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Coroners are in talks today about whether inquests in to the deaths of the Bain family in Dunedin in 1994 should go ahead.
Robin, Margaret, Arawa, Laniet and Stephen Bain were found dead, shot in the head at their Every St home in 1994.
Their son and brother David Bain was found not guilty of their murders this month.
Last week, then Dunedin coroner Jim Conradson said that after the first Bain trial in 1995, the deaths were not regarded as unexplained and an inquest had not been legally necessary or appropriate.
Chief Coroner Judge Neil MacLean has said the new verdicts place the accuracy of the Bain family's death certificates in question.
"It's a bit speculative, but one of the thrusts of the defence in this latest trial was that Robin Bain wasn't shot by another person, but actually committed suicide.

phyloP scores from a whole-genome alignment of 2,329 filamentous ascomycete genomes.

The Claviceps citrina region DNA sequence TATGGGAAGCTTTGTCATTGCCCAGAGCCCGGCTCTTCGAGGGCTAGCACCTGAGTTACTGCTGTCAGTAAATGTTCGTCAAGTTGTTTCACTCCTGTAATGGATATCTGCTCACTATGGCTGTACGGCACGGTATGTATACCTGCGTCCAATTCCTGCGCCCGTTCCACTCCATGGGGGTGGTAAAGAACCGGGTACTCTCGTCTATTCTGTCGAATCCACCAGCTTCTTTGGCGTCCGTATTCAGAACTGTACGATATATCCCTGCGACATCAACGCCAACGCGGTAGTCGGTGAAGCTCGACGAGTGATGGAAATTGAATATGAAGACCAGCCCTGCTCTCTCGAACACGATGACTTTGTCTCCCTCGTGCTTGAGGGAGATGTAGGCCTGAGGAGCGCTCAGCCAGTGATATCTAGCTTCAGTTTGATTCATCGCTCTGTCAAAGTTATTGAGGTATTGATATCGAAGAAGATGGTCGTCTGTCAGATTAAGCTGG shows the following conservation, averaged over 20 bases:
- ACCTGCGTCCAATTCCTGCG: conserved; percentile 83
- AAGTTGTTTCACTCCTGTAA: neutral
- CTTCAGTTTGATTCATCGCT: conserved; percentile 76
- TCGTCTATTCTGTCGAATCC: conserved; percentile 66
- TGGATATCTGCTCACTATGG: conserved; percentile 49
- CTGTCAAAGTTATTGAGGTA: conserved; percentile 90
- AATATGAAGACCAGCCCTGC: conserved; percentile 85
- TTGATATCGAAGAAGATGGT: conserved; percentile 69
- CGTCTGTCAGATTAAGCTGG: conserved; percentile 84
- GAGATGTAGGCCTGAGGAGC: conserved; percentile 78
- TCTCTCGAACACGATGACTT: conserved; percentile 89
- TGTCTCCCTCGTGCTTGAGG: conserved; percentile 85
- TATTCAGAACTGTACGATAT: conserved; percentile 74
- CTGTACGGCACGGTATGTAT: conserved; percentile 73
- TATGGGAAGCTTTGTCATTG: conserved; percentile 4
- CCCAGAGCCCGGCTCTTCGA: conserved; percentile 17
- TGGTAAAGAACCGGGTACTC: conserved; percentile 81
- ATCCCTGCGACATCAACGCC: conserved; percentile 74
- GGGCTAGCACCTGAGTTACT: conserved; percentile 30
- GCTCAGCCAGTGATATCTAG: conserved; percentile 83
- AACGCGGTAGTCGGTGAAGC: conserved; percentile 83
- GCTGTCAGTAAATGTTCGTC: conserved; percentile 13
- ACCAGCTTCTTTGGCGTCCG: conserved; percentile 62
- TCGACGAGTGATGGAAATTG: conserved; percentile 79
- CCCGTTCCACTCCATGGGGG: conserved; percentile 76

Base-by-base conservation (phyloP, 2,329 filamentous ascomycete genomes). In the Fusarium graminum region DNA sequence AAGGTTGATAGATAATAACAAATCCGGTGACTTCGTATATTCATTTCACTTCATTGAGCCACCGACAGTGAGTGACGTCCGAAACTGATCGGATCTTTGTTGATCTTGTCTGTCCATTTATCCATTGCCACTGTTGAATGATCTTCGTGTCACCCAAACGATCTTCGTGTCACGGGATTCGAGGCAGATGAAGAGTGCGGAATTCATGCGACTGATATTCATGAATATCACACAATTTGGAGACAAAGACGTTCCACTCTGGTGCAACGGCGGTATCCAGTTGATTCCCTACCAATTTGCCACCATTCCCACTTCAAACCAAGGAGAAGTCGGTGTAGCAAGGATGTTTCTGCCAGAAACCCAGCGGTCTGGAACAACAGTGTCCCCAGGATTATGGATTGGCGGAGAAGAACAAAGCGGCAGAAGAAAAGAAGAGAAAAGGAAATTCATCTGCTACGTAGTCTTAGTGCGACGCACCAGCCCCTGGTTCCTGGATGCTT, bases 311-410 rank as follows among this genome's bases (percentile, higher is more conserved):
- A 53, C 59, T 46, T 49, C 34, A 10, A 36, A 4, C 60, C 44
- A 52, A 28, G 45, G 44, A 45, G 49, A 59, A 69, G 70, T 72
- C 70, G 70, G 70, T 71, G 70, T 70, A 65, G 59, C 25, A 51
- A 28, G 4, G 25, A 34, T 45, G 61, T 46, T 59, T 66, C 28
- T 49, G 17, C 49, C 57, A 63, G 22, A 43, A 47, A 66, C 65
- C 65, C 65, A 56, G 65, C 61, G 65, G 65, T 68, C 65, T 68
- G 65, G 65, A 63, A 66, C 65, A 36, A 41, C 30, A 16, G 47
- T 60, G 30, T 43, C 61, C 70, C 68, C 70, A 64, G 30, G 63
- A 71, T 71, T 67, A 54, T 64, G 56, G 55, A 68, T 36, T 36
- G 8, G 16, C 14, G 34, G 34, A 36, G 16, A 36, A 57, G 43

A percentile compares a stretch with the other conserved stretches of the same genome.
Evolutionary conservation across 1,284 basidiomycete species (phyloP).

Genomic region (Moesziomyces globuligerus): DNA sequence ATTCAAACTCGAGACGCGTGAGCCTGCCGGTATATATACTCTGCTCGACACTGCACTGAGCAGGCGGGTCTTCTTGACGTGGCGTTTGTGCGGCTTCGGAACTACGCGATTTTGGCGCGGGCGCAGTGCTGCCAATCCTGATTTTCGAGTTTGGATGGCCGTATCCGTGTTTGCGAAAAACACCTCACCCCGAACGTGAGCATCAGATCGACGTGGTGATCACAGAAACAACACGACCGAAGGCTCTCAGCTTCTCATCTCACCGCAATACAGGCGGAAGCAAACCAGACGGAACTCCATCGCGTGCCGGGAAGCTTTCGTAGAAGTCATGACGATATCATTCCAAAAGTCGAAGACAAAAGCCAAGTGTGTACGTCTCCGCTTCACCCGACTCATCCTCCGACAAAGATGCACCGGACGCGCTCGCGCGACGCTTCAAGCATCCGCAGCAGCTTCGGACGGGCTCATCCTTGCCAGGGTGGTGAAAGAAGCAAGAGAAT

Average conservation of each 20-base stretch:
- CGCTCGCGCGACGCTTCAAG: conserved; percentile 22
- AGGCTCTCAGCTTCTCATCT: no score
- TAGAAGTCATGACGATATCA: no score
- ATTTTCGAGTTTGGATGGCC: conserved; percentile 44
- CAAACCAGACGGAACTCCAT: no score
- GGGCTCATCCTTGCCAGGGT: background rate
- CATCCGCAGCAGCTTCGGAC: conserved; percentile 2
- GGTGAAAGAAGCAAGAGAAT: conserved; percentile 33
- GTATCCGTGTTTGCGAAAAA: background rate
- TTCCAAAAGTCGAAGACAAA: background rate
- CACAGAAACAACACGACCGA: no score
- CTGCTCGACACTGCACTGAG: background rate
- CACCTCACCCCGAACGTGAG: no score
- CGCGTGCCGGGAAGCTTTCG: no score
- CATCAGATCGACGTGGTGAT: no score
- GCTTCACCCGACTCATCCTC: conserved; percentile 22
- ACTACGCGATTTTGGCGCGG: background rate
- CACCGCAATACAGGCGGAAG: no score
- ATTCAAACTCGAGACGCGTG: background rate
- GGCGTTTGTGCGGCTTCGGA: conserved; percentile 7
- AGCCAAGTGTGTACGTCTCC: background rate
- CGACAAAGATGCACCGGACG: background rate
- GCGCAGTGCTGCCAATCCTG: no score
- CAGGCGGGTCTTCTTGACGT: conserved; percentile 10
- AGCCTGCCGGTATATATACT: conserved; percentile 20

"Theoretically, that then raises the possibility that that might need to be tidied up [with a new death certificate, with a new cause of death]."
Coroners had to consult several parties and work out the legalities of changes to the Coroners Act since the 1994 killings before they could decide what to do, Judge MacLean said.
A coronial office spokeswoman said she expected Judge McLean to make a statement early next week.